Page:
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Digital Faithfulness

I have had the dubious distinction of being ‘de-friended’ on Facebook.  It is quite the experience.  A while back I got a message from a high school acquaintance, who informed me that I was being dropped from ‘friend’ status due to my religious posts and constant discussions of faith and church.  The message described how they personally chose not to have their feed filled with such topics, and how it was ‘self-righteous’ of me to constantly speak of such matters. Despite being a christian (and a priest for that matter), they felt that I should know that individuals with whom I was ‘Facebook Friends’ did not ascribe to my personal faith-convictions, and I should therefore limit my posts accordingly.  Thus, while they tolerated my comments for a while, the time finally had come for the individual to reject my friendship and drop me from their Facebook universe.

 It seems silly doesn’t it?  Part of me thinks it is.  Yet another part of me sees in this the inherent tensions found in social media usage, as it relates to people of faith.  By this I mean; what are the ethical and theological issues involved with how we present ourselves on-line? I am not here talking about the ministry related uses of social media.  Parish pages and Bible-study groups are another thing altogether.  What I am talking about is the manner in which we present ourselves within in the social media universe, and thereby naturally provide a sense of gospel-witness.  Simply, what does it mean to engage faithfully with social media?

 Now, some may see that faithful online presence necessitates the endless quoting of Bible verses and praise-songs.  Of course, this isn’t wrong.  I myself have done so.  But is that solely what it means to have a Christian presence online?  Is our Christian presence simply limited to the times where we post some religious shtick?  Frankly, that seems somewhat simplistic.  There are deeper issues that lie beneath all social media. 

 For one, how do Christians interact with a medium which is undoubtedly popularity driven?  The purpose of all social media is the gaining of followers, contacts, friends, and subscribers.   Arguably then, social media does not serve community, but self-aggrandizing popularity.  This coincides very strongly with LauraMarie’s post regarding the nature of community (If you haven’t read that particular post, I suggest you do so).  One of the strengths of social media engines like Facebook and Twitter is that it allows the user to connect with a seemingly endless number of people, cultures, ideas, and viewpoints.  One is able to digitally create a personalized group of contacts unhindered by things like language and country.  Now-a-days many people actually connect online before they ever connect in real life.  Yet that which is a strength in social media is also a weakness.   Social media not only offers the power to create ones’ personal community, it also gives the power to exclude those with whom you wish not to connect.   Being able to de-friend someone because they represent a divergent voice does not aid the community building process; It actually works against it.  How can true community exist when we can isolate ourselves away from people who disagree with us? Thus, what social media offers is not actual community but a mere fabrication based on a desire to become popular amidst a crowd of like-minded individuals.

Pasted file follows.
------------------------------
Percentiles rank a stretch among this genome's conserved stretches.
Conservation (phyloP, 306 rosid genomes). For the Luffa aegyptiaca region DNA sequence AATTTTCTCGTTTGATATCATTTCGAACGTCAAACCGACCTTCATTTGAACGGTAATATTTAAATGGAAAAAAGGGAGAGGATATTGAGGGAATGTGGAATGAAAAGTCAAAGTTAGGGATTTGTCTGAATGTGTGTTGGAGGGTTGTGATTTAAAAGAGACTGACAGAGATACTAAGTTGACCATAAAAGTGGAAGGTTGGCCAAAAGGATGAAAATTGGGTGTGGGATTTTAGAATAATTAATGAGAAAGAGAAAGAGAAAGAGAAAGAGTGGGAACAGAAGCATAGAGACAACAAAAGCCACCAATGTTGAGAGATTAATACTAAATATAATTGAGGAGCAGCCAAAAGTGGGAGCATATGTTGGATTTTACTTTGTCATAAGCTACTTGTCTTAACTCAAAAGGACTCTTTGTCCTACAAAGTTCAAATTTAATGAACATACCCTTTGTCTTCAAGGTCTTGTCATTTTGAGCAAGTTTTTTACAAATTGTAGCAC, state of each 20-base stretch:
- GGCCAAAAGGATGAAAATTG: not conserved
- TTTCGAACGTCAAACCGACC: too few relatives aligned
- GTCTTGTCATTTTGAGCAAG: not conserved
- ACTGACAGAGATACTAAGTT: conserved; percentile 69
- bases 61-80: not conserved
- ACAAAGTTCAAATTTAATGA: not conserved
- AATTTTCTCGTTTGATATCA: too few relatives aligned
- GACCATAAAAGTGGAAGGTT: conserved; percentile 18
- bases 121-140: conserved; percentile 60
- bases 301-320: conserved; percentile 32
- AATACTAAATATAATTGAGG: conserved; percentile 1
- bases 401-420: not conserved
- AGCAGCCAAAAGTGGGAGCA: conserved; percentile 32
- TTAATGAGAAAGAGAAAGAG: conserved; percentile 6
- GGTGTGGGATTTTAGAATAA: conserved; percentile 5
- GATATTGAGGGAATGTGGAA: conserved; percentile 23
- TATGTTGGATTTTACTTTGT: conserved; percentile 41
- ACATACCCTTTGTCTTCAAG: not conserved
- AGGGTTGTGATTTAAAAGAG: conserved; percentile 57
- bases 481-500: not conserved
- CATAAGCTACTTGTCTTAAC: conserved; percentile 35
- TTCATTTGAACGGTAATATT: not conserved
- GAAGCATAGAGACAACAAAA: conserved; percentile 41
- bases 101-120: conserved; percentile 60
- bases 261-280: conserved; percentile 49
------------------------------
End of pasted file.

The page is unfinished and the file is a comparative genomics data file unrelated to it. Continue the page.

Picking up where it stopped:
What is more, because social media is based in popularity, it naturally defines the world into polar opposites.   These opposites are often taken to the extreme in the popular meme’s that run the social media circuit.  Often highlighting an individual or group’s negative attributes; people and situations are routinely ridiculed and mocked.  Deep theological reflection usually isn’t inherent in popular memes.  In promoting such extremes then, social media divide users into two camps ‘in/out, friend/not friend; like/unlike; share/not share.  Such polarization, and the active shaming of the opposite extreme, runs counter to a witness of grace, mercy, and forgiveness.  The currently popular ‘Prancercise’ video may be funny, but where is Christian witness when we share the video in order to laugh at the individual?

 It seams that being a Christian online is not a straightforward thing.  Despite all the pleasant sounding slogans and images we may put, are these things undercut by the very nature of the medium that we are using?  Yet I am not one to argue that Christians should abandon the forum.  That is an error in the wrong direction, for social media does offer advantages to faithful witness.  Perhaps then, what is best is to acknowledge the inherent theological murkiness of social media, and to ask the question:

  How do you do you navigate the murky issues of social media, and live out your Christian identity online? 

Kyle Norman

About Kyle Norman

I am a Priest in the Diocese of Calgary, serving the wonderful people of Holy Cross, Calgary. I watch reality television, I drink Starbucks coffee, and I read celebrity gossip columns. I am also a magician and often use magic tricks to teach the children at church the lessons of the Bible. I believe that God is present in the intricacy of our lives, and thus I believe that Pop Culture can provide intriguing lessons, examples, and challenges for our lives of faith. Connect with Kyle on
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